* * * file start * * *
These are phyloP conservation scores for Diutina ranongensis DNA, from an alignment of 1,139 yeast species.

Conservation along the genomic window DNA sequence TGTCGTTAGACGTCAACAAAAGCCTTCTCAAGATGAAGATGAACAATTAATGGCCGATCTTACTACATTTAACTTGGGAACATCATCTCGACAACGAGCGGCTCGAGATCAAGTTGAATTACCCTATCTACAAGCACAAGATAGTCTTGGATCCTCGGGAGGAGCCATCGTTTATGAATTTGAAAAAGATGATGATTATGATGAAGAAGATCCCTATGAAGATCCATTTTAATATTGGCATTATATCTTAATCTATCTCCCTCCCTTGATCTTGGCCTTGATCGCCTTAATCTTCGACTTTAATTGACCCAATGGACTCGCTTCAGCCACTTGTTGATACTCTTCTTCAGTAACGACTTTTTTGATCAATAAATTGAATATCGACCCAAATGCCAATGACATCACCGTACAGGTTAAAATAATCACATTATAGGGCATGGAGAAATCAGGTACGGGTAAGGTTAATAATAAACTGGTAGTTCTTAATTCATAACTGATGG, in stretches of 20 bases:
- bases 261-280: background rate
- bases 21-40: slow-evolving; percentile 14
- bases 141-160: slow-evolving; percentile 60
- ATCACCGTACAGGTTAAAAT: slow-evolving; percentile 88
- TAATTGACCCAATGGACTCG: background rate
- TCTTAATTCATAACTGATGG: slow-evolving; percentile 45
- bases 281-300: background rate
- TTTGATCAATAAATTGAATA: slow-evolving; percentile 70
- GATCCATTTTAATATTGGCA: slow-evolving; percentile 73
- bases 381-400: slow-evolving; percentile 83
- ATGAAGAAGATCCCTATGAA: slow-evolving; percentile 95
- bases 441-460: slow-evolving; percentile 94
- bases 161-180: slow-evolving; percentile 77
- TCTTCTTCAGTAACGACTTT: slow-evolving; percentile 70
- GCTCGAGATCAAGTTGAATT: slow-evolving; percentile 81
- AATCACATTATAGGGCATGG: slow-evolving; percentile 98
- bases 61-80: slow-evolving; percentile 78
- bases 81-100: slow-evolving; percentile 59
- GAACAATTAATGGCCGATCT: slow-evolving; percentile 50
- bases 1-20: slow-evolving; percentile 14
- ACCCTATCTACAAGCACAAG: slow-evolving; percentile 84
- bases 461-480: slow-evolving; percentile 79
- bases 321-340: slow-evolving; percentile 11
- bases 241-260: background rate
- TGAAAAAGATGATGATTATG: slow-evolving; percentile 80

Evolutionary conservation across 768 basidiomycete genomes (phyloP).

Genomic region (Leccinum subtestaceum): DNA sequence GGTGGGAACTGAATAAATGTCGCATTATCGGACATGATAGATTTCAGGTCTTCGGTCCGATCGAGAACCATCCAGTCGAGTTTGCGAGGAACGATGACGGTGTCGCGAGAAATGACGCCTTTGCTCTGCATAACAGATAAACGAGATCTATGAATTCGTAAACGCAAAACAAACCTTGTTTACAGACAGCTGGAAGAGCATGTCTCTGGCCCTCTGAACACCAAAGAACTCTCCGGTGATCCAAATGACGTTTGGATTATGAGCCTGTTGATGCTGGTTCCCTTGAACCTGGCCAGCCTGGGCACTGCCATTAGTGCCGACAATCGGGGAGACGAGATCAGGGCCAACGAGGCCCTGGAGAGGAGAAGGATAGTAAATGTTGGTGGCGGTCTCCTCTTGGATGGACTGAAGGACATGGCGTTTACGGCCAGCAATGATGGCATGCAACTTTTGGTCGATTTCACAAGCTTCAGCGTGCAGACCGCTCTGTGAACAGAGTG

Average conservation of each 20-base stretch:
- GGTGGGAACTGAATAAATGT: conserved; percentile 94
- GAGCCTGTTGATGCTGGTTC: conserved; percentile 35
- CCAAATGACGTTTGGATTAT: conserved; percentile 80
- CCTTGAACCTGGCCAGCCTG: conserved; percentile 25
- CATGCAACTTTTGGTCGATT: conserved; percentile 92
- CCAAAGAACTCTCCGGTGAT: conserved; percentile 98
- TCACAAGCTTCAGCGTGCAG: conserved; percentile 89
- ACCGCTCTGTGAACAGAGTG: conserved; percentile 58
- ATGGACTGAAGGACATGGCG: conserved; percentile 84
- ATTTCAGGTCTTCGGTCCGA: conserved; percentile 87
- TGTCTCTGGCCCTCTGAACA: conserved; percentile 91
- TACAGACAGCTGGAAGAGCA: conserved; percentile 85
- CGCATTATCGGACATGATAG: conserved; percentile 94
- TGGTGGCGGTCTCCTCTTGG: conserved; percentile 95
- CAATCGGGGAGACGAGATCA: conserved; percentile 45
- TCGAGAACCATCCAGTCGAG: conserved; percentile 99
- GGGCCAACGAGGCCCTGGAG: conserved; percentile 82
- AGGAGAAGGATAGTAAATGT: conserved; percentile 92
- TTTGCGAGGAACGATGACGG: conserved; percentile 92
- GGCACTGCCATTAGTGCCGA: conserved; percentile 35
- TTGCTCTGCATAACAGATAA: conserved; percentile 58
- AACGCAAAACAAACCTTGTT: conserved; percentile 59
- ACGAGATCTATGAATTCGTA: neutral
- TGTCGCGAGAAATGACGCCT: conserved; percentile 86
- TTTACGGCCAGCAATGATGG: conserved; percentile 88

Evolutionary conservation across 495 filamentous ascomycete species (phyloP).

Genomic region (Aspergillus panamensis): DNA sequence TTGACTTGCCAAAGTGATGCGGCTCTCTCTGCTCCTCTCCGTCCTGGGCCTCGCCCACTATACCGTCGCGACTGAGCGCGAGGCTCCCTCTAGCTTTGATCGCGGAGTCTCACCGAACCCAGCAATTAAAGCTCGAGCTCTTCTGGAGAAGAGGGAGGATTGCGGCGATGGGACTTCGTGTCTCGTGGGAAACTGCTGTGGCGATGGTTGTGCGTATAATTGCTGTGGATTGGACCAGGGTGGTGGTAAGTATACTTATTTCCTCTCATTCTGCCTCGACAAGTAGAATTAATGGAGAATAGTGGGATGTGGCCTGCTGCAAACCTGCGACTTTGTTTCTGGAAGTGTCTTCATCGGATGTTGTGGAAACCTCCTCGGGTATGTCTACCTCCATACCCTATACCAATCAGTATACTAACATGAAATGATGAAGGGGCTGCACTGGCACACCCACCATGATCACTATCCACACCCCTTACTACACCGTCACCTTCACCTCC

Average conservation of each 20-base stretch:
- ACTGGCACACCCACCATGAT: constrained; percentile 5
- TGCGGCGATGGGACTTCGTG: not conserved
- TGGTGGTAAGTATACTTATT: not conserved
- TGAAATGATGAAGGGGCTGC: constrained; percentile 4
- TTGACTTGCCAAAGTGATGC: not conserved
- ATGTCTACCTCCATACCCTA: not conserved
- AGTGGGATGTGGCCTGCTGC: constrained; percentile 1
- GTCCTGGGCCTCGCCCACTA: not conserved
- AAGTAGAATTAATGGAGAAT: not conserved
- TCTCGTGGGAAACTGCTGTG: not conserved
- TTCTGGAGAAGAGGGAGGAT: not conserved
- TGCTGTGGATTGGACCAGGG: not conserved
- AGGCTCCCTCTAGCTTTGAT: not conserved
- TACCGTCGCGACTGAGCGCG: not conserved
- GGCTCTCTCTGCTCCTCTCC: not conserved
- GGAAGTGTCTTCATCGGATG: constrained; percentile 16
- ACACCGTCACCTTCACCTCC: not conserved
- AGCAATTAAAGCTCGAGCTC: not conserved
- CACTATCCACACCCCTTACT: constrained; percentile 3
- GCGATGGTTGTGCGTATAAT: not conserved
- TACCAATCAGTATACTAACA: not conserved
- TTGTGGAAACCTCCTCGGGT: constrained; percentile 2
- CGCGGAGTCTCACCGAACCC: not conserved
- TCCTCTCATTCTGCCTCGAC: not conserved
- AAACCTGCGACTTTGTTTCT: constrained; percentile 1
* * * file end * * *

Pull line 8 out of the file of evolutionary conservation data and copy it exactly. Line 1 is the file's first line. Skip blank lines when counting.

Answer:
- TCTTAATTCATAACTGATGG: slow-evolving; percentile 45